.

The Lyme Brain’s Refrain,
or At the Cupboard

What am I doing?
What am I doing?
What am I, what am I, what am I doing?
I’m doing something—something I’m doing—
But what am I, what am I, what am I doing?

What am I doing?
Where am I going?
Why am I here, and why am I not knowing?
Knowing I’m doing and somewhere I’m going,
But where I am going I’ve no way of knowing.

Where am I going?
When am I knowing?
Tomorrow or Tuesday or when it starts snowing?
When it starts snowing I’ll know where I’m going,
But ‘til it starts snowing, to go without knowing?

When am I knowing?
Who am I seeing?
Was what I was doing a seeing or being?
Or finding or looking or thinking or fleeing?
Or am I now seeing my looking for being?

Looking for being,
Finding for doing,
Tomorrow and Tuesday and fleeing and shooing…
Was one of these being the thing I was doing?
Or was it an—
Oh!
That’s what I was doing.

.

.

The Requirements of a Parakeet

A parakeet needn’t be clever.
A parakeet needn’t be smart.
A parakeet needn’t tie knots in your head
Or poke little holes in your heart.

A parakeet needn’t keep secrets.
It needn’t tell riddles or rhymes.
It needn’t be savvy or sagely or sharp
Or even keep up with the times.

A parakeet might make you smile,
But such is by no means required.
It might make you shiver or quiver or frown.
It might make you quite simply tired.

A parakeet, then, you might notice,
Can nearly be any odd way.
It needn’t be written, it needn’t be heard,
It needn’t be pungent or prickly or third,
It needn’t, I hasten to add, be a bird,
For parakeet, sadly, was never the word
I ever intended to say.

.

.

Jack DesBois is a singer, actor, and storyteller. He gives annual Epiphany season performances of “The Western Star,” which he wrote in 2016. He self-published a chapbook of short poems in 2018. As a singer, Jack has had the good fortune to solo in several of the great works of Baroque Oratorio, including Handel’s Messiah (Bass) and Esther (Haman) and J.S. Bach’s St. John Passion (Jesus). Jack lives in Topsfield, Massachusetts. 


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14 Responses

  1. Mike Bryant

    These two fun poems have set me free. I just realized that, in fact, I’m not an old, dithering fool… I have Lyme Disease! Thanks for this brilliant excuse.
    I don’t want the cure…

    Reply
    • Jack DesBois

      Thank you, jd. Unfortunately, yes, I do have chronic Lyme and co-infections. Not fun, but a great teacher.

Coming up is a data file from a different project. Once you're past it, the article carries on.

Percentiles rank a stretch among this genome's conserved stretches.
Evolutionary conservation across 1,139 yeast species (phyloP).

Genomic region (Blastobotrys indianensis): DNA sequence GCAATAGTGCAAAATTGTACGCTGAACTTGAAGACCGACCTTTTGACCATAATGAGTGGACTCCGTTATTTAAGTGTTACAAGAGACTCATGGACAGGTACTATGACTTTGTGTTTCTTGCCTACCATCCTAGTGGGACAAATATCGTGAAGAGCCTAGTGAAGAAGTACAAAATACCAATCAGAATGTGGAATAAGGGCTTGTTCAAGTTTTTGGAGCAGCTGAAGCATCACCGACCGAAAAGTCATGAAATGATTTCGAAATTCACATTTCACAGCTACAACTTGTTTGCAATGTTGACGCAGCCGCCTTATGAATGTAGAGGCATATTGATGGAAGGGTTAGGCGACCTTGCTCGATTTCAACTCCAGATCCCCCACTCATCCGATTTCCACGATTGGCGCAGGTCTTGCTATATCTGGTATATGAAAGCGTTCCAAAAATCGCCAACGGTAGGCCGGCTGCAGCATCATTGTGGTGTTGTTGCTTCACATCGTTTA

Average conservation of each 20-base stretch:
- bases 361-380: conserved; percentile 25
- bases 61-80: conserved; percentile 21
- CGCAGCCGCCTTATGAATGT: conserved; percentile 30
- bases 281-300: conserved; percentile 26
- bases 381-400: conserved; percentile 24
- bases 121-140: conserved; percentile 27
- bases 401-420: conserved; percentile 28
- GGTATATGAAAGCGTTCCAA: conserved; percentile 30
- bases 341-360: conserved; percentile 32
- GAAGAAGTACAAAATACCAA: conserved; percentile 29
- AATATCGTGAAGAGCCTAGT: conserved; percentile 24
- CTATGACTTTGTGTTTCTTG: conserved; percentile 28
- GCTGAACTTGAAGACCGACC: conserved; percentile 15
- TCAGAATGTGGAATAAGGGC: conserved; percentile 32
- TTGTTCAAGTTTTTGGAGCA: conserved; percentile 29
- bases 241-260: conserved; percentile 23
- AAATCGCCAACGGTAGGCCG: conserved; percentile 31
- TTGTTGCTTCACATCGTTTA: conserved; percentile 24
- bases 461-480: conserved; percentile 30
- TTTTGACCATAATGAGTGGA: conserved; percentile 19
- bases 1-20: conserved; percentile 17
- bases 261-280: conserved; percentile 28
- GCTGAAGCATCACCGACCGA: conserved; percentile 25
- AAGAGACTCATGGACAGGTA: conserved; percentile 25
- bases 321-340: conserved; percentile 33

Reply
  2. Peter Hartley

    Jack – these two poems get along at a cracking pace with flawless rhythm. You must have written them under divine influence and I’m wondering if the word you meant to say for “parakeet” was Paraclete.

    Reply
    • Peter Hartley

      Esther – that’s the one with the harp solo isn’t it? My favourite composer, Handel, and I’ve got 69 boxed sets on vinyl. But I can’t even read music!

      Reply
    • Jack DesBois

      Thank you, Peter! And thank you for venturing a guess–which is wrong. I wish it was Paraclete; the real intended word doesn’t actually fit the meter (and that’s the only hint I’m giving).

      Reply
  3. Paul Freeman

    The Lyme Brain’s Refrain – am I allowed to say Dr Seuss on acid?

    As for The Requirements of a Parakeet – very Lewis Carroll.

    Thanks for two mind-boggling reads.

    Reply
    • Jack DesBois

      You’re welcome, Paul–thank you for reading. Not to nitpick, but couldn’t you call Lewis Carroll “Dr Seuss on acid”?

      Reply
    • Jack DesBois

      Thank you, Sally. I hope to submit more poems to SCP. I have to say, this has been a very warm and welcoming literary community to me.

      Reply
  4. Jeff Eardley

    Jack, the hallmark of a great musician is to write poetry that can morph into song. These are brilliant and highly entertaining. Here in England, we used to have the famous Flanders and Swann musical duo who delighted us with delights such as the Hippopotamus s song (mud, mud, glorious mud, nothing quite like it for cooling the blood) Your Parakeet piece is up there with them. Thank you

    Reply
    • Jack DesBois

      Thank you, Jeff–especially for introducing me to Flanders and Swann and their Hippopotamus song. I can’t stop grinning. They definitely had a heavy influence on one of my favorite comedy duos, Fry and Laurie (whose “Mystery” ranks just a bit below mud, mud, glorious mud).

      Reply
  5. Susan Jarvis Bryant

    Jack, I’m drawn in by the rhyme, rhythm and song of both of these unique poems, but I especially like:

    It needn’t be pungent or prickly or third,
    It needn’t, I hasten to add, be a bird,
    For parakeet, sadly, was never the word
    I ever intended to say.

    These exquisite words are utterly, engagingly hilarious – imagining a pungent and prickly parakeet has me in stitches. I am really sorry to hear you have Lyme disease, but heartened to see humor in poetry is a positive side-effect. The poetry is also educative… and for that, I thank you.

    Reply

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